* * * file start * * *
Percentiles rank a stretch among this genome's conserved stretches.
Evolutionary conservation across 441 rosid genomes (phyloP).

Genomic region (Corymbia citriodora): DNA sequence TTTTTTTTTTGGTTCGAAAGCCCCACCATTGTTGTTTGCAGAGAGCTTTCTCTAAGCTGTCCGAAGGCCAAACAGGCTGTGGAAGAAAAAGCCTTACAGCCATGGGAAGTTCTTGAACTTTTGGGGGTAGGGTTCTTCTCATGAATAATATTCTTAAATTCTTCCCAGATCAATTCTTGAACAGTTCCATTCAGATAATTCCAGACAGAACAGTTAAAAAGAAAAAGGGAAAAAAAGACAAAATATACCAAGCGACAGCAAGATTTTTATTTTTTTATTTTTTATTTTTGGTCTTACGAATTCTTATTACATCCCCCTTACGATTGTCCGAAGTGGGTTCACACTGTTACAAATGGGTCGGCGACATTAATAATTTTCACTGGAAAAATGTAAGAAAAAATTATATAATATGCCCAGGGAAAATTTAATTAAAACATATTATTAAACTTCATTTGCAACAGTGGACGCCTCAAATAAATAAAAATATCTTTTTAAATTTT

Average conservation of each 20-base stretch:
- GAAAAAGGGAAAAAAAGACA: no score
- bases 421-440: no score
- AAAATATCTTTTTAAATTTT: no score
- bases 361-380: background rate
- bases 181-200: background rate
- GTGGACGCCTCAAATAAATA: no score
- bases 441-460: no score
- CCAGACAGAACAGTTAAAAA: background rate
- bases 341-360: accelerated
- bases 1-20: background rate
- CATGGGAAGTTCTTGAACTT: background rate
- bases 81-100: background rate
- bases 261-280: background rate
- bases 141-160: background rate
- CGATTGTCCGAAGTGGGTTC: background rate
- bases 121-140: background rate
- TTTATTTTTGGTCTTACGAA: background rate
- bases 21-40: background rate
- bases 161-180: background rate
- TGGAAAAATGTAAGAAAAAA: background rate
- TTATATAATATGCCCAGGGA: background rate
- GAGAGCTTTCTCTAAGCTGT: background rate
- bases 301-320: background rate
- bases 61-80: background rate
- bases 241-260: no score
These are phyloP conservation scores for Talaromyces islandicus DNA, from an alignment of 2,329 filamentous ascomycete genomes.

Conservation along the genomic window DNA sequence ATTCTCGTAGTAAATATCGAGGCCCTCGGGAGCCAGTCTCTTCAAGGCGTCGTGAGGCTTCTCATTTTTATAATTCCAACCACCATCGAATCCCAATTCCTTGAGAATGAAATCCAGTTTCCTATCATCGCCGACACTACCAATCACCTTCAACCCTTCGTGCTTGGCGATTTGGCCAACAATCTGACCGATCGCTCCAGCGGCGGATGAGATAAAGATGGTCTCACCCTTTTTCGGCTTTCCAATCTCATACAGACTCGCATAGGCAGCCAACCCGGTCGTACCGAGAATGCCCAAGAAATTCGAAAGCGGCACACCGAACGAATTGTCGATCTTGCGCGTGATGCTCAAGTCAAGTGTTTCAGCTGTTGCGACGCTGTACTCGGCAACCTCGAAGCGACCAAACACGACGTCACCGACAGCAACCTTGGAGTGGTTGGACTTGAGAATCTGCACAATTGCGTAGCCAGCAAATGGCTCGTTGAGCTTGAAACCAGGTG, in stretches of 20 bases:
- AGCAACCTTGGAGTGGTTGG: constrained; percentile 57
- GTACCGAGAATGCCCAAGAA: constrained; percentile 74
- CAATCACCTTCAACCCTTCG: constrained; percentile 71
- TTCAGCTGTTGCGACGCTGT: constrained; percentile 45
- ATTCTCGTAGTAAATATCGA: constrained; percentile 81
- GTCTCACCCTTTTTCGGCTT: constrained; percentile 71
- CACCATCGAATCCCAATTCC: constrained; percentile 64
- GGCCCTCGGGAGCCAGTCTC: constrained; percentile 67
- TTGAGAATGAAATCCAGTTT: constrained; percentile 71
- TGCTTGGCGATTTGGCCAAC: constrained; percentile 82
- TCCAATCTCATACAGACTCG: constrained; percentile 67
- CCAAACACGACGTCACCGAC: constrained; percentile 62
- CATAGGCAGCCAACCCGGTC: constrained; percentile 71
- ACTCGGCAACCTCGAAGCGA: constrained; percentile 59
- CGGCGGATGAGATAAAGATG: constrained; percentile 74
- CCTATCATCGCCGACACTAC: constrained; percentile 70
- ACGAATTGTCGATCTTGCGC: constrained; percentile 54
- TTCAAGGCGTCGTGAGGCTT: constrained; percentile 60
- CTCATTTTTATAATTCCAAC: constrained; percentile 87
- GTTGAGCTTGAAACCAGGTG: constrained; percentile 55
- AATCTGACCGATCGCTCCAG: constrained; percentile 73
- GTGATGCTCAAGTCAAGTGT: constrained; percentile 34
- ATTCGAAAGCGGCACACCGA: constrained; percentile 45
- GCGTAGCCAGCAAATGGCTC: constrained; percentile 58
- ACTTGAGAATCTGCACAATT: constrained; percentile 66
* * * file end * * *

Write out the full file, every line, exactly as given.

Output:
Percentiles rank a stretch among this genome's conserved stretches.
Evolutionary conservation across 441 rosid genomes (phyloP).

Genomic region (Corymbia citriodora): DNA sequence TTTTTTTTTTGGTTCGAAAGCCCCACCATTGTTGTTTGCAGAGAGCTTTCTCTAAGCTGTCCGAAGGCCAAACAGGCTGTGGAAGAAAAAGCCTTACAGCCATGGGAAGTTCTTGAACTTTTGGGGGTAGGGTTCTTCTCATGAATAATATTCTTAAATTCTTCCCAGATCAATTCTTGAACAGTTCCATTCAGATAATTCCAGACAGAACAGTTAAAAAGAAAAAGGGAAAAAAAGACAAAATATACCAAGCGACAGCAAGATTTTTATTTTTTTATTTTTTATTTTTGGTCTTACGAATTCTTATTACATCCCCCTTACGATTGTCCGAAGTGGGTTCACACTGTTACAAATGGGTCGGCGACATTAATAATTTTCACTGGAAAAATGTAAGAAAAAATTATATAATATGCCCAGGGAAAATTTAATTAAAACATATTATTAAACTTCATTTGCAACAGTGGACGCCTCAAATAAATAAAAATATCTTTTTAAATTTT

Average conservation of each 20-base stretch:
- GAAAAAGGGAAAAAAAGACA: no score
- bases 421-440: no score
- AAAATATCTTTTTAAATTTT: no score
- bases 361-380: background rate
- bases 181-200: background rate
- GTGGACGCCTCAAATAAATA: no score
- bases 441-460: no score
- CCAGACAGAACAGTTAAAAA: background rate
- bases 341-360: accelerated
- bases 1-20: background rate
- CATGGGAAGTTCTTGAACTT: background rate
- bases 81-100: background rate
- bases 261-280: background rate
- bases 141-160: background rate
- CGATTGTCCGAAGTGGGTTC: background rate
- bases 121-140: background rate
- TTTATTTTTGGTCTTACGAA: background rate
- bases 21-40: background rate
- bases 161-180: background rate
- TGGAAAAATGTAAGAAAAAA: background rate
- TTATATAATATGCCCAGGGA: background rate
- GAGAGCTTTCTCTAAGCTGT: background rate
- bases 301-320: background rate
- bases 61-80: background rate
- bases 241-260: no score
These are phyloP conservation scores for Talaromyces islandicus DNA, from an alignment of 2,329 filamentous ascomycete genomes.

Conservation along the genomic window DNA sequence ATTCTCGTAGTAAATATCGAGGCCCTCGGGAGCCAGTCTCTTCAAGGCGTCGTGAGGCTTCTCATTTTTATAATTCCAACCACCATCGAATCCCAATTCCTTGAGAATGAAATCCAGTTTCCTATCATCGCCGACACTACCAATCACCTTCAACCCTTCGTGCTTGGCGATTTGGCCAACAATCTGACCGATCGCTCCAGCGGCGGATGAGATAAAGATGGTCTCACCCTTTTTCGGCTTTCCAATCTCATACAGACTCGCATAGGCAGCCAACCCGGTCGTACCGAGAATGCCCAAGAAATTCGAAAGCGGCACACCGAACGAATTGTCGATCTTGCGCGTGATGCTCAAGTCAAGTGTTTCAGCTGTTGCGACGCTGTACTCGGCAACCTCGAAGCGACCAAACACGACGTCACCGACAGCAACCTTGGAGTGGTTGGACTTGAGAATCTGCACAATTGCGTAGCCAGCAAATGGCTCGTTGAGCTTGAAACCAGGTG, in stretches of 20 bases:
- AGCAACCTTGGAGTGGTTGG: constrained; percentile 57
- GTACCGAGAATGCCCAAGAA: constrained; percentile 74
- CAATCACCTTCAACCCTTCG: constrained; percentile 71
- TTCAGCTGTTGCGACGCTGT: constrained; percentile 45
- ATTCTCGTAGTAAATATCGA: constrained; percentile 81
- GTCTCACCCTTTTTCGGCTT: constrained; percentile 71
- CACCATCGAATCCCAATTCC: constrained; percentile 64
- GGCCCTCGGGAGCCAGTCTC: constrained; percentile 67
- TTGAGAATGAAATCCAGTTT: constrained; percentile 71
- TGCTTGGCGATTTGGCCAAC: constrained; percentile 82
- TCCAATCTCATACAGACTCG: constrained; percentile 67
- CCAAACACGACGTCACCGAC: constrained; percentile 62
- CATAGGCAGCCAACCCGGTC: constrained; percentile 71
- ACTCGGCAACCTCGAAGCGA: constrained; percentile 59
- CGGCGGATGAGATAAAGATG: constrained; percentile 74
- CCTATCATCGCCGACACTAC: constrained; percentile 70
- ACGAATTGTCGATCTTGCGC: constrained; percentile 54
- TTCAAGGCGTCGTGAGGCTT: constrained; percentile 60
- CTCATTTTTATAATTCCAAC: constrained; percentile 87
- GTTGAGCTTGAAACCAGGTG: constrained; percentile 55
- AATCTGACCGATCGCTCCAG: constrained; percentile 73
- GTGATGCTCAAGTCAAGTGT: constrained; percentile 34
- ATTCGAAAGCGGCACACCGA: constrained; percentile 45
- GCGTAGCCAGCAAATGGCTC: constrained; percentile 58
- ACTTGAGAATCTGCACAATT: constrained; percentile 66